In which room do the guests gather?
Dr. Heidegger is an old-time, old-fashioned physician who works at home, unlike modern doctors who have offices and receptionists and, of course, computers, but very little time to spend with each individual patient. Heidegger undoubtedly makes house calls and knows a great deal about his patients and even about their families going back for several generations. When "Dr. Heidegger's Experiment" opens, the doctor and his four visitors are all gathered in his study.
"My dear old friends," said Dr. Heidegger, motioning them to be seated, "I am desirous of your assistance in one of those little experiments with which I amuse myself here in my study."
No doubt the doctor also has a consulting room but conducts his experiments in this other room because it is larger. Hawthorne loved to describe interiors of old houses, as he does in such detail in his novel The House of the Seven Gables. Nathaniel Hawthorne himself was a studious, introspective man who spent much of his time alone at his desk composing his unique, sombre stories and essays. He appreciated interiors as much as some of his contemporaries appreciated the great outdoors. In "Dr. Heidegger's Experiment," Hawthorne lavishes description on Dr. Heidegger's study before the experiment ever gets underway.
It was a dim, old-fashioned chamber, festooned with cobwebs, and besprinkled with antique dust. Around the walls stood several oaken bookcases, the lower shelves of which were filled with rows of gigantic folios and black-letter quartos, and the upper with little parchment-covered duodecimos. Over the central bookcase was a bronze bust of Hippocrates, with which, according to some authorities, Dr. Heidegger was accustomed to hold consultations in all difficult cases of his practice. In the obscurest corner of the room stood a tall and narrow oaken closet, with its door ajar, within which doubtfully appeared a skeleton. Between two of the bookcases hung a looking-glass, presenting its high and dusty plate within a tarnished gilt frame....The opposite side of the chamber was ornamented with the full-length portrait of a young lady, arrayed in the faded magnificence of silk, satin, and brocade, and with a visage as faded as her dress....The greatest curiosity of the study remains to be mentioned; it was a ponderous folio volume, bound in black leather, with massive silver clasps. There were no letters on the back, and nobody could tell the title of the book. But it was well known to be a book of magic; and once, when a chambermaid had lifted it, merely to brush away the dust, the skeleton had rattled in its closet, the picture of the young lady had stepped one foot upon the floor, and several ghastly faces had peeped forth from the mirror; while the brazen head of Hippocrates frowned, and said--"Forbear!"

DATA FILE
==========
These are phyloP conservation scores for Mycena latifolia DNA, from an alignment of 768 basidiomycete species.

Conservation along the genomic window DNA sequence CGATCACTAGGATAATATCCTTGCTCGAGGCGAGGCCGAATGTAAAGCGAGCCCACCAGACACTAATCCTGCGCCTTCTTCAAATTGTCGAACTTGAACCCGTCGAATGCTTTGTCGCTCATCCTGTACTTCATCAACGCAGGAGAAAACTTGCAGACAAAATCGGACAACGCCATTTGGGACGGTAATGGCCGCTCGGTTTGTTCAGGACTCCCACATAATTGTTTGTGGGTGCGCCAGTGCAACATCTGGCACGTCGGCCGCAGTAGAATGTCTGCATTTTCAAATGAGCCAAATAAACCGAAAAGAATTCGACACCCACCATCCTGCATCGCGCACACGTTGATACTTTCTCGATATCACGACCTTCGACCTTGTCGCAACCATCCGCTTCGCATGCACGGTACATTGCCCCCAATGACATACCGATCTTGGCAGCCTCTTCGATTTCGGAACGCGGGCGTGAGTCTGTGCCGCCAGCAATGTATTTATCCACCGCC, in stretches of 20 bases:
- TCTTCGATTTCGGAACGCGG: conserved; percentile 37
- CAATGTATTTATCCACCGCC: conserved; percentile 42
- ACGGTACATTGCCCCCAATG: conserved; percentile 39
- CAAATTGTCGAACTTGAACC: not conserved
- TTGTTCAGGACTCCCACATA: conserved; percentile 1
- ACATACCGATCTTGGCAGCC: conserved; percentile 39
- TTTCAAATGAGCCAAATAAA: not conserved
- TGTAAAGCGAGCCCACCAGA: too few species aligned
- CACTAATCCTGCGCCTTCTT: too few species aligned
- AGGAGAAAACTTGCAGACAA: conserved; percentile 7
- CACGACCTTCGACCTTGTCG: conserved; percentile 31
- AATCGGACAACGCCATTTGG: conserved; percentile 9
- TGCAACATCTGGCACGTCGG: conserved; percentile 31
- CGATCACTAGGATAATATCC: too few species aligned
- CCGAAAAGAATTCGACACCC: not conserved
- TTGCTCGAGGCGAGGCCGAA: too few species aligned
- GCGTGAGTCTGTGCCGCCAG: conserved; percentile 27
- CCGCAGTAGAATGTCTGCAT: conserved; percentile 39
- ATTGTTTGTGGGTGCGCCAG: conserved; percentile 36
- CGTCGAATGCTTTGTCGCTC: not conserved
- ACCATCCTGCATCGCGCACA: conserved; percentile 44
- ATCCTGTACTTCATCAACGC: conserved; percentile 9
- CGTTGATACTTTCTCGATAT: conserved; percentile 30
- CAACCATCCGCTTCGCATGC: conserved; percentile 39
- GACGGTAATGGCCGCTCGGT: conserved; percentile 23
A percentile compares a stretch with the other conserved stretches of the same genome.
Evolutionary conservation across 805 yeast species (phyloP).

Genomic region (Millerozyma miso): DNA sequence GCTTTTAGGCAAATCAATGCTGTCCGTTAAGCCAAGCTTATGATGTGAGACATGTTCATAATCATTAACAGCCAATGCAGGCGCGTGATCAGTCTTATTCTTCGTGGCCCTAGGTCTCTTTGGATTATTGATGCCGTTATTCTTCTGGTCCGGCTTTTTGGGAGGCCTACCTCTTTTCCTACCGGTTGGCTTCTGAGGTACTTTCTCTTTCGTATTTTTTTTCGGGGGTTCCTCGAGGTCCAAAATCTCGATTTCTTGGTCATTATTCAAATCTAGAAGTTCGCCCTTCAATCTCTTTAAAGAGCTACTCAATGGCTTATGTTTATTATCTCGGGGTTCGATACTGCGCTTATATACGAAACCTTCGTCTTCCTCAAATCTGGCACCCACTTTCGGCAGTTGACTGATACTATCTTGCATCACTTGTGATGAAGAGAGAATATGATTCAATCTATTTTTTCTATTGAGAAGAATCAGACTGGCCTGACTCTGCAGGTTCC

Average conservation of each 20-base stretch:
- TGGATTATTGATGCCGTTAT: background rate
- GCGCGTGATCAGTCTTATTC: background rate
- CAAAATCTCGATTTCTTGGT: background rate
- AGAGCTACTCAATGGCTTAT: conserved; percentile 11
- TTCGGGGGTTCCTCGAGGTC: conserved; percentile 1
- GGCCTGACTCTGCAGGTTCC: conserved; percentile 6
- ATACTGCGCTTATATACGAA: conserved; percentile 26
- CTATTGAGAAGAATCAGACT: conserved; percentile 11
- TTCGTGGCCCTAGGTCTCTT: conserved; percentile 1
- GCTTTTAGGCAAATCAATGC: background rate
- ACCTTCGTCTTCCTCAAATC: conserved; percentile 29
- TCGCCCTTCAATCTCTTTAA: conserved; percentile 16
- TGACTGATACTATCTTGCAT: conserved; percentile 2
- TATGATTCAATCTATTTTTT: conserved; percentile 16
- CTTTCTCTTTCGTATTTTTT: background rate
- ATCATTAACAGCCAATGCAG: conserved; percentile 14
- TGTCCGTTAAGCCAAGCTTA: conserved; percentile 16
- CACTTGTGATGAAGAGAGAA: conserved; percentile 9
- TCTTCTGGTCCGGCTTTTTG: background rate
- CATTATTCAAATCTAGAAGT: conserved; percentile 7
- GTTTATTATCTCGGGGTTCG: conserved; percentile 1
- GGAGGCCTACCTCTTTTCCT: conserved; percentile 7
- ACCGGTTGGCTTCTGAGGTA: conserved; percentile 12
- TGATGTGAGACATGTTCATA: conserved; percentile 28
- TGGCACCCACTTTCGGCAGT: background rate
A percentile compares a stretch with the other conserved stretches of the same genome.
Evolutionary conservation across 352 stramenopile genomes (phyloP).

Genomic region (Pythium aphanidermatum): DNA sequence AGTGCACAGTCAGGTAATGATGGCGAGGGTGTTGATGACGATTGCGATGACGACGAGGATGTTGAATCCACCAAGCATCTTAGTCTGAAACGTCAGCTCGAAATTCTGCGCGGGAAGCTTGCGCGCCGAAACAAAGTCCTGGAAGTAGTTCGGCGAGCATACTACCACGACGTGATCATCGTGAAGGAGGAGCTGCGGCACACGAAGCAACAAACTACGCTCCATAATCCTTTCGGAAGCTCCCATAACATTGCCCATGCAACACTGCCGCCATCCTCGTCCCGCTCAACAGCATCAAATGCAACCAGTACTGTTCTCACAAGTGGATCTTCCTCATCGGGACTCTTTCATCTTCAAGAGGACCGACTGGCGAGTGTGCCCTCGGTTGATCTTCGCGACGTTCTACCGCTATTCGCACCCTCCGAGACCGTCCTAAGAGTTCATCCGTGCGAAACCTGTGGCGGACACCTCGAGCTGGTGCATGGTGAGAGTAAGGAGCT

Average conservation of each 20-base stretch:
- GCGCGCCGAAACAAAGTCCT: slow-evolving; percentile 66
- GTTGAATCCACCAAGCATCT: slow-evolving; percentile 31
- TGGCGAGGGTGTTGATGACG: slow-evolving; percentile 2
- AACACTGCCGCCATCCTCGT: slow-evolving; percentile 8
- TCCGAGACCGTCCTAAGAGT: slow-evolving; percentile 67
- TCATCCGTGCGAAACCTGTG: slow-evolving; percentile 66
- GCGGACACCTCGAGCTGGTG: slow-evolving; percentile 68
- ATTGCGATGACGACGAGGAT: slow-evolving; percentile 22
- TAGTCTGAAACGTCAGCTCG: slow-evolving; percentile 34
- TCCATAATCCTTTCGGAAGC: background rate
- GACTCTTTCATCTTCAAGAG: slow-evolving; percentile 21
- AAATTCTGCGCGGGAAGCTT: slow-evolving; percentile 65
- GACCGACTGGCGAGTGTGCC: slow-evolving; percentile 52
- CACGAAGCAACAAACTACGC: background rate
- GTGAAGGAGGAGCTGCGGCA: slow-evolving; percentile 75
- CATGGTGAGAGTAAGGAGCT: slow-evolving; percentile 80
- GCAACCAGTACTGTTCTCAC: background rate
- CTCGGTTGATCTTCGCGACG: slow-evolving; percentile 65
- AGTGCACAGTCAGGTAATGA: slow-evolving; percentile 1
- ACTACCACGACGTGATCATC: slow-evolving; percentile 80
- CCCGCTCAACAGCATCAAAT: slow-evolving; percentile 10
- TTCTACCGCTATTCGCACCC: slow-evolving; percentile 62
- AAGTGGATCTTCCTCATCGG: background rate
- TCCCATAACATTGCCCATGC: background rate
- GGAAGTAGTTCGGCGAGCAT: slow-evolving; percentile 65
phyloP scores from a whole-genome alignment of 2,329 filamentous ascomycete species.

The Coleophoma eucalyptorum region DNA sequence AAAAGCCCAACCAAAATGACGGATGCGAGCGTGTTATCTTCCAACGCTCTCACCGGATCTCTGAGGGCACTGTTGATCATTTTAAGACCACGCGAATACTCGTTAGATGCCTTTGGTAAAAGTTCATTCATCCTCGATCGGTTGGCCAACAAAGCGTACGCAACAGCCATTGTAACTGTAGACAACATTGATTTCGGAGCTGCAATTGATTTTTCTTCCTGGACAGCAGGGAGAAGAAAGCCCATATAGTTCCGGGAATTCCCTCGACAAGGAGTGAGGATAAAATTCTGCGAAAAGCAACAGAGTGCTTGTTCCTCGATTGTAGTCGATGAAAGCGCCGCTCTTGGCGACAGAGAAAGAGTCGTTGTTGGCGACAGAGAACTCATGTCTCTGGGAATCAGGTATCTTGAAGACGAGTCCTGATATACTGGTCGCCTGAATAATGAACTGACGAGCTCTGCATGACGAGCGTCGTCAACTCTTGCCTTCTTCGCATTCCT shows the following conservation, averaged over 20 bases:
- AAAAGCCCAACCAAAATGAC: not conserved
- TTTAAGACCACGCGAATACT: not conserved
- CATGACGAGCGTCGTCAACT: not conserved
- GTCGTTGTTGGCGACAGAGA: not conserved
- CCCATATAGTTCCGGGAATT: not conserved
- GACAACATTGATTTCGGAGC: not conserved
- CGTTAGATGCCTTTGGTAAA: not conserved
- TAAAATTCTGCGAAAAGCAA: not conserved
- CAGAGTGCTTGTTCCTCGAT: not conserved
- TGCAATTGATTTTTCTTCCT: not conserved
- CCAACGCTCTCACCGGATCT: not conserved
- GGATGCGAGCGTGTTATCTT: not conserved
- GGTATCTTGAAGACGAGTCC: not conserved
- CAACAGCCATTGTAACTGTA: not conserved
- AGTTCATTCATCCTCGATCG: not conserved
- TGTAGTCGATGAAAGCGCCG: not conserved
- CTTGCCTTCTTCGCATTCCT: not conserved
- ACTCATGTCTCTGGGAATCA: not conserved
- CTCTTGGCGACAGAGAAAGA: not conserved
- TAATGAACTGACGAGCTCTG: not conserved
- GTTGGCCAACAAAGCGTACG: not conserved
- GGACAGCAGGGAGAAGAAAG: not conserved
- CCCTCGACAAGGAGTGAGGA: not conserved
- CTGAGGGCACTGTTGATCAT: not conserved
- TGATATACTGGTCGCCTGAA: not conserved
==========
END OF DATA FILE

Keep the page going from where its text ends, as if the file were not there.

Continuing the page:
The narrator is joking when he says that Dr. Heidegger was accustomed to hold consultations with the bust of Hippocrates, but the suggestion that he held the ancient Greek physician in such high esteem characterizes Dr. Heidegger as old-fashioned as well as eccentric. The study is the most appropriate setting for this story because there will eventually be a lot of activity among the four guests, whom the narrator describes in one place as "the four rioters." The doctor ends up feeling satisfied with the results of his experiment, although his four guests are greatly disappointed that their quarreling has resulted in their shattering the vase which contained the water from the Fountain of Youth.
The reader may wonder why the author would take such pains to describe the setting. There is no conspicuous reason for his doing it. Hawthorne just likes to write descriptions of interiors and to draw often whimsical deductions from the furnishings and decorations. In one chapter of The House of the Seven Gables a man is sitting dead in a chair and the author describes how the light coming through the various windows illuminates different features of the room as time slowly passes. Nothing at all happens. The dead man continues to sit in the same position in his chair while the lights and shadows travel around the room.
Readers of his time were obviously more patient than modern readers, who typically just want to cut to the chase. But even a modern reader can learn to appreciate Hawthorne's meticulous descriptive writing if he is willing to be a little patient. The reward for his patience is that Hawthorne usually has something very important to say, as he does in this case about the illusions and follies of youth.